Statement on nuclear risks in North East Asia

Statement on nuclear risks in North East Asia

4 May 2017

The mounting confrontation with North Korea is raising grave dangers. Both sides have made potentially escalatory moves. Indeed, the combination of harsh rhetoric and threatening military actions has produced a situation that has been characterized by some in the United States as a Cuban missile crisis in slow motion. As was true in 1962, there is an unusual sense that events can slip out of control, that disastrous outcomes could result from the dynamics now underway in Northeast Asia.

The Cuban crisis is a cautionary tale. When Robert McNamara talked with Fidel Castro in 1992, 30 years after the crisis, he discovered that Castro had been ready to accept enormous risks and to absorb enormous costs in order to advance his interests in the nuclear confrontation with the United States. North Korea, too, seems as if it is a major, potentially reckless, risk-taker. North Korea, too, may be willing to bear vast costs, perhaps even national suicide, in its effort to protect its security, its political system, and its way of life. Pyongyang seems to believe that risky behavior will strengthen its position and help it to “win” the confrontation.

The North Korean leadership wants to be reassured of their security and prevent any regime change. Instead, however, North Korea’s actions prompt counter-reactions from the United States and other international actors, including threats and military deployments and maneuvers. The result is that both sides are exposed to escalatory dangers and to the risk that things can slip out of control.  Should conflict erupt between these nuclear-armed adversaries, the possibility of nuclear use is unavoidable. This is an extremely dangerous prospect: even the limited use of nuclear weapons will have devastating consequences for the people of Northeast Asia and dramatic consequences at the global level.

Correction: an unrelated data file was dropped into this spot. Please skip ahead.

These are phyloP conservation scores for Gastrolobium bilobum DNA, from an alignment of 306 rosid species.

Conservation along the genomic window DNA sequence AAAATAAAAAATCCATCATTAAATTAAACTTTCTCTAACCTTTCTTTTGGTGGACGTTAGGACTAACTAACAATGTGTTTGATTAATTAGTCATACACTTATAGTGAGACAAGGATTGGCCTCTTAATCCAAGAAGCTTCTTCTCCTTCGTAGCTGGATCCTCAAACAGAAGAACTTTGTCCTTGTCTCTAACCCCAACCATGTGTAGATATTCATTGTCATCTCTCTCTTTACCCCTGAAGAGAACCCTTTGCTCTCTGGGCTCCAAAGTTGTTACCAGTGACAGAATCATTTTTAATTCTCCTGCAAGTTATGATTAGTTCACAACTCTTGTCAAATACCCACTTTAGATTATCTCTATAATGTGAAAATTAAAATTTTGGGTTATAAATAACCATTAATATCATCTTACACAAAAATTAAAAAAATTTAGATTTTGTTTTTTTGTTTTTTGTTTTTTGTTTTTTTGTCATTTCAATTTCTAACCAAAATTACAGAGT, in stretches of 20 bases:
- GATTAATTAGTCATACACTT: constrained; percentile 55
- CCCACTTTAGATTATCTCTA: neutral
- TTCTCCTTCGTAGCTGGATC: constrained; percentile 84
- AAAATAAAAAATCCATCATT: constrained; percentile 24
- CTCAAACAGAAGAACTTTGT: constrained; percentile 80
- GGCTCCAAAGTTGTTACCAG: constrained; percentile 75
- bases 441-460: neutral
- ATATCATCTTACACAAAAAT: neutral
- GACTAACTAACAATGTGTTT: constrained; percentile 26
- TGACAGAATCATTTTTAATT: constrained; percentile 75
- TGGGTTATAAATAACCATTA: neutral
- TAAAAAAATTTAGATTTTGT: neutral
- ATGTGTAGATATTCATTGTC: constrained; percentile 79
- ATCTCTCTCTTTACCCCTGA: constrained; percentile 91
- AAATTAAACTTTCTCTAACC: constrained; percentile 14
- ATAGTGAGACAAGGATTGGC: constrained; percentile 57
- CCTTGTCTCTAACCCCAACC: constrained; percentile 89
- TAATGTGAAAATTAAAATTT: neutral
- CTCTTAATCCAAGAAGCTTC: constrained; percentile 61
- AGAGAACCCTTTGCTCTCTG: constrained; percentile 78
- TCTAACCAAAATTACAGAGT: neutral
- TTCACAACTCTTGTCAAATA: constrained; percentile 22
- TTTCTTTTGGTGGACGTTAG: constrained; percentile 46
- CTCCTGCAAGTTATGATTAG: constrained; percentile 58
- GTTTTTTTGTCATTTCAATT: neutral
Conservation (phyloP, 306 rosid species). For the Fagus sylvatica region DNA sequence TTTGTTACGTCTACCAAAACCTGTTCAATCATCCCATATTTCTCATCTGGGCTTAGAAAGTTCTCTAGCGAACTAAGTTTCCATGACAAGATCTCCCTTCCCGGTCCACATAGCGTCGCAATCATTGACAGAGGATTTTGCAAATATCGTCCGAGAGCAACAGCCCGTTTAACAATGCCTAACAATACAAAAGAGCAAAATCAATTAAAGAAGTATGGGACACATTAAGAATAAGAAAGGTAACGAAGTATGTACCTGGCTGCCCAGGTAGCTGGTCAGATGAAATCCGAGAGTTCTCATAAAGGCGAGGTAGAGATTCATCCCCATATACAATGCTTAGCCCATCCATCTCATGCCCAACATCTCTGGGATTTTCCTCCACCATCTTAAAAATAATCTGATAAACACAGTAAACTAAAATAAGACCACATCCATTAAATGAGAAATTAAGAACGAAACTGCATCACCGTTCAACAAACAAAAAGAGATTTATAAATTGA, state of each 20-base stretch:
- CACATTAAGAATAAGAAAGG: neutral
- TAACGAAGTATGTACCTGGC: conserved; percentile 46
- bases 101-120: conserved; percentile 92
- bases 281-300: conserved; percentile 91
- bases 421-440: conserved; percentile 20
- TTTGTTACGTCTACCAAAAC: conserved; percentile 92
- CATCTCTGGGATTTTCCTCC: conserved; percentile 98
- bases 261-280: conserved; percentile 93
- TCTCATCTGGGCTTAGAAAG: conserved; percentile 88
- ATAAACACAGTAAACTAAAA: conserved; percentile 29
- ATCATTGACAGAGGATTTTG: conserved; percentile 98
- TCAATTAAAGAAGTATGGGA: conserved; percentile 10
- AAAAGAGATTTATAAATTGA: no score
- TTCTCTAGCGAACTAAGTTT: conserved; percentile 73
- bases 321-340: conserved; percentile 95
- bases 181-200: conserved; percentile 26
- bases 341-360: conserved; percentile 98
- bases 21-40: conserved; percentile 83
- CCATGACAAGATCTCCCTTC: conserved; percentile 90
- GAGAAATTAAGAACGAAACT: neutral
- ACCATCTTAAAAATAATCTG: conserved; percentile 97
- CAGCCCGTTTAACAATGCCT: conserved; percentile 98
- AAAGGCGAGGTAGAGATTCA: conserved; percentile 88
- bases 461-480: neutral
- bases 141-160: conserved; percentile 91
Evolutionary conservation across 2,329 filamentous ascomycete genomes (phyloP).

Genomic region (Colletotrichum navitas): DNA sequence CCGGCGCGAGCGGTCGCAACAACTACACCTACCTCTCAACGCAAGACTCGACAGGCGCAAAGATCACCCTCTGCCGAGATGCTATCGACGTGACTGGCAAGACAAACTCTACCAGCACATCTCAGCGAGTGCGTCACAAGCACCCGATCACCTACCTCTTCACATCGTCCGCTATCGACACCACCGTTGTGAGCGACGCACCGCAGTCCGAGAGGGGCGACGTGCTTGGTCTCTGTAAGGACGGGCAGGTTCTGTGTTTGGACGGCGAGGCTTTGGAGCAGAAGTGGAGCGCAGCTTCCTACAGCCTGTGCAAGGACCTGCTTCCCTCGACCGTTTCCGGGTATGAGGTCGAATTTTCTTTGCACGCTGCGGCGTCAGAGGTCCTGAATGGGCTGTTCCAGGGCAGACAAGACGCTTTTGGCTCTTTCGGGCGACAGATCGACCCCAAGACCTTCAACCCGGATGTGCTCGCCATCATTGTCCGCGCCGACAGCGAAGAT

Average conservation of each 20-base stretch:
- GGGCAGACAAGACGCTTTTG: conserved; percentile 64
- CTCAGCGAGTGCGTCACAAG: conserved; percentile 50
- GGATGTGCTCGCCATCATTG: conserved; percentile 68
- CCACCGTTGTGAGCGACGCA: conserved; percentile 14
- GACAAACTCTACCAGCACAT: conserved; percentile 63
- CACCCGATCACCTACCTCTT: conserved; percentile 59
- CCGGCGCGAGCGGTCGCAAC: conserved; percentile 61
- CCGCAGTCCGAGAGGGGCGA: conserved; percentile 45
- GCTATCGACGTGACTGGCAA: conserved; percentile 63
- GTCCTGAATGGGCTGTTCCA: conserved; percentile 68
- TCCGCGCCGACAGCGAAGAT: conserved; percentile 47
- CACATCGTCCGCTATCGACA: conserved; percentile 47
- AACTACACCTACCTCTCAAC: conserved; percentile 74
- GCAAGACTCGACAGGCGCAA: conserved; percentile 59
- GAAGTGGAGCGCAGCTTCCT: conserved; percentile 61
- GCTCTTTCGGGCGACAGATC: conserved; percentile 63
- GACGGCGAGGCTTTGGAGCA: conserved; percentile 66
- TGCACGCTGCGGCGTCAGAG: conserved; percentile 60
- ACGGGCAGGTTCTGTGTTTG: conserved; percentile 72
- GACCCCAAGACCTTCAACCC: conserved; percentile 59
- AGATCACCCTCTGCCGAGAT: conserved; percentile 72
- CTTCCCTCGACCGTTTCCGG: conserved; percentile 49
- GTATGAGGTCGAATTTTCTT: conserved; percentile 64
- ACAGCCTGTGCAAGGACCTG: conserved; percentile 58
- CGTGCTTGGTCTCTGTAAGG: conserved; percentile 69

As in the case of the Cuban missile crisis, the goal should be to find solution of the crisis in clear and direct communication, reciprocal understanding, and de-facto (even partial) accommodation. The wise approach is to find a path to de-escalation rather than intensification of inflammatory rhetoric and military behaviors. It is desirable to ease concerns in Washington and Pyongyang. At a minimum, each side should reassure the other that conflict is not desired and that the status quo should not be changed by force. This should reduce fears on both sides of the divide, as well as reduce the perceived need by the two sides to take risky steps for the sake of bolstering their deterrence postures.

Moves to cool the military temperature should be accompanied by efforts to restore the diplomatic track. Importantly, in recent days both President Trump and Secretary of State Tillerson have expressed an interest and a willingness to engage in negotiations with North Korea – a positive development in an otherwise worrying picture. North Korea should be encouraged to respond favorably to Washington’s openness to negotiation. It is not clear what form resumed negotiations might take, but an obvious option is for the United States, in coordination with China, Russia, Japan and South Korea, to aim for a restoration of the 6-party talks. There should be no illusion that the diplomatic track will be easy or rapidly successful, but diplomatic struggles are preferable to military crisis and the attendant risk of war.

In 1962, a disastrous war was narrowly averted because Kennedy and Khrushchev communicated directly, negotiated urgently, made necessary accommodations, and stepped back from the brink. Can President Trump and Kim Jong Un avoid a catastrophic end to their brewing crisis? A needed first step is restraint and responsible behavior on all sides and a mutual pullback from the intensifying military confrontation. The world needs to be spared a dramatic conflict with possibly catastrophic consequences.


Jayantha Dhanapala, President of Pugwash

Paolo Cotta-Ramusino, Secretary General of Pugwash

Steve Miller, Chair of the Pugwash Executive Committee

Mark Suh, Pugwash Council

Tatsujiro Suzuki, Pugwash Executive Committee


Statement on nuclear risks in North East Asia [PDF]